More importantly, my understanding of philosophical ideas about equality and the conditions for its realization have developed largely through the quarter century of my discussions with the members of this group.
Finally, I would like to thank the students in the graduate seminars at Berkeley and Wisconsin who read drafts of chapters of the book and wrote provocative interrogations for each discussion.
Their willingness to raise sharp criticisms and express skepticism about many of my formulations has lead to many revisions of the text and the addition of many footnotes in which I reply to objections which they raised in class.
A note on the Audience for this book I began writing this book with a broad, relatively popular audience in mind. I somehow hoped that I could deal seriously with these difficult theoretical and political matters and still make the book accessible and attractive to people not schooled in radical social theory or Marxism.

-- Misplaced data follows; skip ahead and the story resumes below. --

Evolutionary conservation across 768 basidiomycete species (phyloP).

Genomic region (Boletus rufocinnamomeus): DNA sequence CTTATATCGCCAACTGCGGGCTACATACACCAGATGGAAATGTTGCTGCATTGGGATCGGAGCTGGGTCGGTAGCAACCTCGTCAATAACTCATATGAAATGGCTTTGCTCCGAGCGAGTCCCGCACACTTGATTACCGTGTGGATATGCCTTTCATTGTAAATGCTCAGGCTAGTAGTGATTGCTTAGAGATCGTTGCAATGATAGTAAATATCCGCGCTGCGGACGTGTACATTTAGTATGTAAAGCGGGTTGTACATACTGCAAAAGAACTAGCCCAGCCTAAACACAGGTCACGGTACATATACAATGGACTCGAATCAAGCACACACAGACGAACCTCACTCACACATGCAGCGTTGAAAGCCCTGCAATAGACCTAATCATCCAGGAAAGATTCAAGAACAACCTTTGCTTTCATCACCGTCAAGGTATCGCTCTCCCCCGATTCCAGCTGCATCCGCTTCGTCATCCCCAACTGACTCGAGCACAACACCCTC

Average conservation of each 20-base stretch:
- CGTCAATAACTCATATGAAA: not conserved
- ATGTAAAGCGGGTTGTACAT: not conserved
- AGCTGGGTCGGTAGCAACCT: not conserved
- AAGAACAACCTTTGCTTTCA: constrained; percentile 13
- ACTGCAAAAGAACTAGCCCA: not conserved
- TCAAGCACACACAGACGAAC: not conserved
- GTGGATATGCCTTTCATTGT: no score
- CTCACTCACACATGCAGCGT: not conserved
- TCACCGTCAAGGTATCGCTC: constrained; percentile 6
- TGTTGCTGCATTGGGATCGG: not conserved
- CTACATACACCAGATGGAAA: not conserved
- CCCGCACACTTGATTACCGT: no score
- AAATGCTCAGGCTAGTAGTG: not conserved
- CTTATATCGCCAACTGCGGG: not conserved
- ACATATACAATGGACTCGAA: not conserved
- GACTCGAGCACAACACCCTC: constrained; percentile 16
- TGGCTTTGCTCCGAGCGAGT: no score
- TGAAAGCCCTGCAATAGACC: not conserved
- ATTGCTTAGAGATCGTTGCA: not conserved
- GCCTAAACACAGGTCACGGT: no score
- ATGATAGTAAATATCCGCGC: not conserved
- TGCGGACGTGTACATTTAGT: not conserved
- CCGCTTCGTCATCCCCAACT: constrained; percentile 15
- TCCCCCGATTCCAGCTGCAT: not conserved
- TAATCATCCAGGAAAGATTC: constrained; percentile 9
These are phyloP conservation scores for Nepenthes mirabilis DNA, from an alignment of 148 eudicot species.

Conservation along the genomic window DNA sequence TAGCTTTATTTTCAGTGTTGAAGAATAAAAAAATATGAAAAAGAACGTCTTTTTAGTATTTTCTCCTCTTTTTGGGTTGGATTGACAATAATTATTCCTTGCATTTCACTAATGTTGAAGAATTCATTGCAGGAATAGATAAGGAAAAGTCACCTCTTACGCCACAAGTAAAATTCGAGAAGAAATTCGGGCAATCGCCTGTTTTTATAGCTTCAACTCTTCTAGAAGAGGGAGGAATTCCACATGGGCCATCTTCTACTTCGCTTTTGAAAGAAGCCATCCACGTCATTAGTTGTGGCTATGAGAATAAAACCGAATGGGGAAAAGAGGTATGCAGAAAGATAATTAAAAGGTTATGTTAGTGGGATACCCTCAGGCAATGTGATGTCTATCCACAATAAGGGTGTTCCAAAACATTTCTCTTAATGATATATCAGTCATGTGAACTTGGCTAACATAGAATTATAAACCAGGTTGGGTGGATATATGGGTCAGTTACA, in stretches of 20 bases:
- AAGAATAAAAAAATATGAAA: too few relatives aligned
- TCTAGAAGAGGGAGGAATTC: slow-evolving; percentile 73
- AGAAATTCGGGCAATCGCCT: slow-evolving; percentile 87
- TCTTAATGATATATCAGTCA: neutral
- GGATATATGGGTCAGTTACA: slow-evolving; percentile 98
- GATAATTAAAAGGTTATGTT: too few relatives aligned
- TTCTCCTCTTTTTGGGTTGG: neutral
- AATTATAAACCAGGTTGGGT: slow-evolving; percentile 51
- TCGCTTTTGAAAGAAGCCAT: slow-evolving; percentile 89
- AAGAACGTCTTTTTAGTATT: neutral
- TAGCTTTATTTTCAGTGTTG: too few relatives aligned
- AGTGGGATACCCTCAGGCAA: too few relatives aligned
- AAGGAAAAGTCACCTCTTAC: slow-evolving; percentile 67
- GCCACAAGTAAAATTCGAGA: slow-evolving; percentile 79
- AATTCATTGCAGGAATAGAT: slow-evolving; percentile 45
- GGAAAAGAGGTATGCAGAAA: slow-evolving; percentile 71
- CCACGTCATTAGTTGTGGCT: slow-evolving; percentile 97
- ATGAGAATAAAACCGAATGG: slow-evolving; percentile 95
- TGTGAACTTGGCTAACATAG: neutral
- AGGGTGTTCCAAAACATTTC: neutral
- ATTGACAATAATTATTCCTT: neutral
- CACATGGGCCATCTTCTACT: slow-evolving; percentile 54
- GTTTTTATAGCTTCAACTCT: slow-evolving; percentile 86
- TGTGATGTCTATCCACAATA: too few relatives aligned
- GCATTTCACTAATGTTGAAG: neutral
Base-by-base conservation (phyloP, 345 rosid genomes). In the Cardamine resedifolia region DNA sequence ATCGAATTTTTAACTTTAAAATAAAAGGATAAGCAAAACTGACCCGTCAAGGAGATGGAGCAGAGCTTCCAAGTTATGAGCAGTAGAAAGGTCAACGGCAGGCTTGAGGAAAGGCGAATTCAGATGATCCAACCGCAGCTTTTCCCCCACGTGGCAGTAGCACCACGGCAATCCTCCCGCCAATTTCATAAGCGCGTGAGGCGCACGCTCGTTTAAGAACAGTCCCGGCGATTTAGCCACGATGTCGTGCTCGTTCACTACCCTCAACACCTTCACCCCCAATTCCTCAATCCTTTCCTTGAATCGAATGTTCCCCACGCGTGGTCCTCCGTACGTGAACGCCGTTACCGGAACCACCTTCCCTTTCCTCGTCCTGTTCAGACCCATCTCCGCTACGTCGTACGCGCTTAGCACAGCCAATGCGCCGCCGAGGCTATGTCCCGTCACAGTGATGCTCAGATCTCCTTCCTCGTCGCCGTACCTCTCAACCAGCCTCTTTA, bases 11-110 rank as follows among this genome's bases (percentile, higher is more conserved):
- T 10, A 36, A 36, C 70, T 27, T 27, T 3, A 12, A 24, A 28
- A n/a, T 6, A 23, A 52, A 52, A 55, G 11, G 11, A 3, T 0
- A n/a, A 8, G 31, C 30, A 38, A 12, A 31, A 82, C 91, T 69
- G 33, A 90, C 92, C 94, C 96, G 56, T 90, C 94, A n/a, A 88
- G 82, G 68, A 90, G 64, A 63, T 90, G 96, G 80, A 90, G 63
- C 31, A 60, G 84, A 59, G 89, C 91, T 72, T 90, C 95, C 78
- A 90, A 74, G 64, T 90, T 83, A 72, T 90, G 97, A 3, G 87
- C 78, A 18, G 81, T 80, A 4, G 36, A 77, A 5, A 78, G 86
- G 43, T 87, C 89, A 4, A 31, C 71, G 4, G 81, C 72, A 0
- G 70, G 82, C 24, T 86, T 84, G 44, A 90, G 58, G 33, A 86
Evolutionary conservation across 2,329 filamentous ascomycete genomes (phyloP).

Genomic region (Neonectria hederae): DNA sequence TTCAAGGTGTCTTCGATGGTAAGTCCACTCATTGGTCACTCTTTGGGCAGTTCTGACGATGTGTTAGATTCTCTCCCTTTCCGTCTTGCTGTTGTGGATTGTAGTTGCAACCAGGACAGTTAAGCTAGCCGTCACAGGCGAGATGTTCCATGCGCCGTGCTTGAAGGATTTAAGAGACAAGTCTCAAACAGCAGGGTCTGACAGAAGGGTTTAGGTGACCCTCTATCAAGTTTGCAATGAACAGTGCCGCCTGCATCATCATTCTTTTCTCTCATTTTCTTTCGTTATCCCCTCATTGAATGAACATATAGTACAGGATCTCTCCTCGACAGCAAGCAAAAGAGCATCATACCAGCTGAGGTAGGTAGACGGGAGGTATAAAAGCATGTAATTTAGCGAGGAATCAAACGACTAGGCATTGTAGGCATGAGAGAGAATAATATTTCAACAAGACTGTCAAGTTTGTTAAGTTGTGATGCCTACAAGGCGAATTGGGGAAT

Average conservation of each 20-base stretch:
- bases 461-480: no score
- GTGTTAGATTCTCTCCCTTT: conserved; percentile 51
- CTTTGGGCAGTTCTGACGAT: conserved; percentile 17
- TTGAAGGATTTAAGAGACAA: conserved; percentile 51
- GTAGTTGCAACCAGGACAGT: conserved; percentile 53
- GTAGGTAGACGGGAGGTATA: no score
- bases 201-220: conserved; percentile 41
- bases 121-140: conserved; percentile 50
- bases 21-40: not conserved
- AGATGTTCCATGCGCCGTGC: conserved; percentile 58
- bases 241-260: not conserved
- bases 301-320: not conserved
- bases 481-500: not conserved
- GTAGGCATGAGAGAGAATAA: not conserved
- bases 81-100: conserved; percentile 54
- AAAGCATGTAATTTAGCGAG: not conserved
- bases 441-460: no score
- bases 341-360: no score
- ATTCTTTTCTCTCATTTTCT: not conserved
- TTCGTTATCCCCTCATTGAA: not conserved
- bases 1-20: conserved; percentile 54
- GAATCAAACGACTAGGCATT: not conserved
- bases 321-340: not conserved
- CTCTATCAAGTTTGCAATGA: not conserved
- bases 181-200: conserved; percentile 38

As the book expanded and I encountered criticisms that I felt I needed to counter, it became clear to me that I was in practice engaged in a dialogue with a relatively sophisticated audience. One of the hallmarks of academic writing is responding to potential criticisms of ones arguments that will not have occurred to most readers.
Still, I wanted the book at least to be readable by people not steeped in academic debates. I have tried to resolve this problem by putting into footnotes the discussions of many of the more academic refinements and responses to objections to the analysis. The text itself can be read without looking at the footnotes. There is one other tension around the hoped-for audience of the book. I want the book to be relevant both to people whose intellectual and political coordinates are firmly anchored in the socialist left as well as to people broadly interested in the dilemmas and possibilities for a more just and humane world who do not see the Marxist tradition as a critical source of ideas and arena for debate.
This is also a difficult divide to straddle. In engaging people sympathetic to Marxism around the problem of the radical transcendence of capitalism it is important to explore the issue of revolutionary transformation and the limitations in the traditional Marxist theory of Preface vii history.